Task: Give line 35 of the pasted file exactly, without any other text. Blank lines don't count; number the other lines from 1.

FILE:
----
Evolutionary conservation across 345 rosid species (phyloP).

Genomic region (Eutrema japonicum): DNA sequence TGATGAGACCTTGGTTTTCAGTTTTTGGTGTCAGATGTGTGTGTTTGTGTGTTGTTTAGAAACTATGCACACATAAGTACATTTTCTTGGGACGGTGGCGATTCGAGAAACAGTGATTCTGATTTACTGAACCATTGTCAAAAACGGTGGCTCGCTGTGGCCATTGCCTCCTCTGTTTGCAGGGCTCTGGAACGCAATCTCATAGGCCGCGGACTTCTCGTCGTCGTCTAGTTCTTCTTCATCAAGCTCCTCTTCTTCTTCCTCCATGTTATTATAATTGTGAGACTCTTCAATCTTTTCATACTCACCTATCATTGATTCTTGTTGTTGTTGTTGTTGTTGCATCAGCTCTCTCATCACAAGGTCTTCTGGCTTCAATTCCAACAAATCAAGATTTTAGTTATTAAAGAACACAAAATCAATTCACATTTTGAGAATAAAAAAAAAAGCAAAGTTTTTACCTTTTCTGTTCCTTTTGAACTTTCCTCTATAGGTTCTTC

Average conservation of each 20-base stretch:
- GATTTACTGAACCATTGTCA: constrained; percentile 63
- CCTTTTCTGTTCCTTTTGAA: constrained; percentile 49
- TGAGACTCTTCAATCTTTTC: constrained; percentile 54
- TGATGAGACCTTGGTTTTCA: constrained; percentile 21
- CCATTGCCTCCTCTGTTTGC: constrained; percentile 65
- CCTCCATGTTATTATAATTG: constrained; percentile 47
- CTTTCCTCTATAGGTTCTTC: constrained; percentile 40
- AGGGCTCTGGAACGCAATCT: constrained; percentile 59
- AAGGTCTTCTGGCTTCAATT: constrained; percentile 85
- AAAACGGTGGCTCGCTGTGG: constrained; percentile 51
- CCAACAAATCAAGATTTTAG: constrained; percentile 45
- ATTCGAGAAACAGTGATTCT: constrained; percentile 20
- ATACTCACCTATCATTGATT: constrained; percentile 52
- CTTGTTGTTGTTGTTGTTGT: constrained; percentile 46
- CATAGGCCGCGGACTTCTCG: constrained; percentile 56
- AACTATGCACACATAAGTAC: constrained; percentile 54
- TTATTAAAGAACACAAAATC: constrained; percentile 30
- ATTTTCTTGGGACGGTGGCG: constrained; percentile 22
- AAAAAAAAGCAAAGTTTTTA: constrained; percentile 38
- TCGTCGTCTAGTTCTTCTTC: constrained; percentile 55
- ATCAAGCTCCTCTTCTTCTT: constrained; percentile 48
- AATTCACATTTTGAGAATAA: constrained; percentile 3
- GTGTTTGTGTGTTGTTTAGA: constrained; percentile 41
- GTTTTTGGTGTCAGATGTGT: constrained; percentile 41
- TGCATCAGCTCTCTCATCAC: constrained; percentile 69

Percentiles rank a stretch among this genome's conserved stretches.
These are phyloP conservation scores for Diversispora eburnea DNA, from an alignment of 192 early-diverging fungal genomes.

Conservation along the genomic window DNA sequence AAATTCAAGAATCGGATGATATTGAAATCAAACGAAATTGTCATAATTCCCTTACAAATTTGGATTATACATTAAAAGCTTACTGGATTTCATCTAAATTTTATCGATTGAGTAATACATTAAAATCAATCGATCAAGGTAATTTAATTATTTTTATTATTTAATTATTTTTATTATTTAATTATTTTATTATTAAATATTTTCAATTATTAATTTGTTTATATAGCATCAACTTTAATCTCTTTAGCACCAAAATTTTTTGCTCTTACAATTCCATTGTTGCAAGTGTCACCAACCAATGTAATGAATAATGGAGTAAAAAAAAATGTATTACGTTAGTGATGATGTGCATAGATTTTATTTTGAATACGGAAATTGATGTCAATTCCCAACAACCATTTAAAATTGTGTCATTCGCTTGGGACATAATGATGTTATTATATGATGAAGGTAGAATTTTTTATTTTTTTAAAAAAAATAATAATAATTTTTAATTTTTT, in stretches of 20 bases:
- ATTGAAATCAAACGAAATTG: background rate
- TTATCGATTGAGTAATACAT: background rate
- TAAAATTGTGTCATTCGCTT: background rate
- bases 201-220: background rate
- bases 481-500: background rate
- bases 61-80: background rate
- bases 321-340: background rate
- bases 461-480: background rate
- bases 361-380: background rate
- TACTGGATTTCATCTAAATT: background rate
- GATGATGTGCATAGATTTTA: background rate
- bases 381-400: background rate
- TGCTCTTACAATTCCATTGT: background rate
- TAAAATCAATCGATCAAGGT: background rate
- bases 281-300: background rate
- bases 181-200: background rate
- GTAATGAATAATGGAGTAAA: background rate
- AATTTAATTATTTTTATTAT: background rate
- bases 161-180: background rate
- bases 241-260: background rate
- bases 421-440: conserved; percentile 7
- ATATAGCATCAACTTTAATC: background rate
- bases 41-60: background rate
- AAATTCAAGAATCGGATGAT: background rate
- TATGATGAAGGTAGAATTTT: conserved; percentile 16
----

- bases 201-220: background rate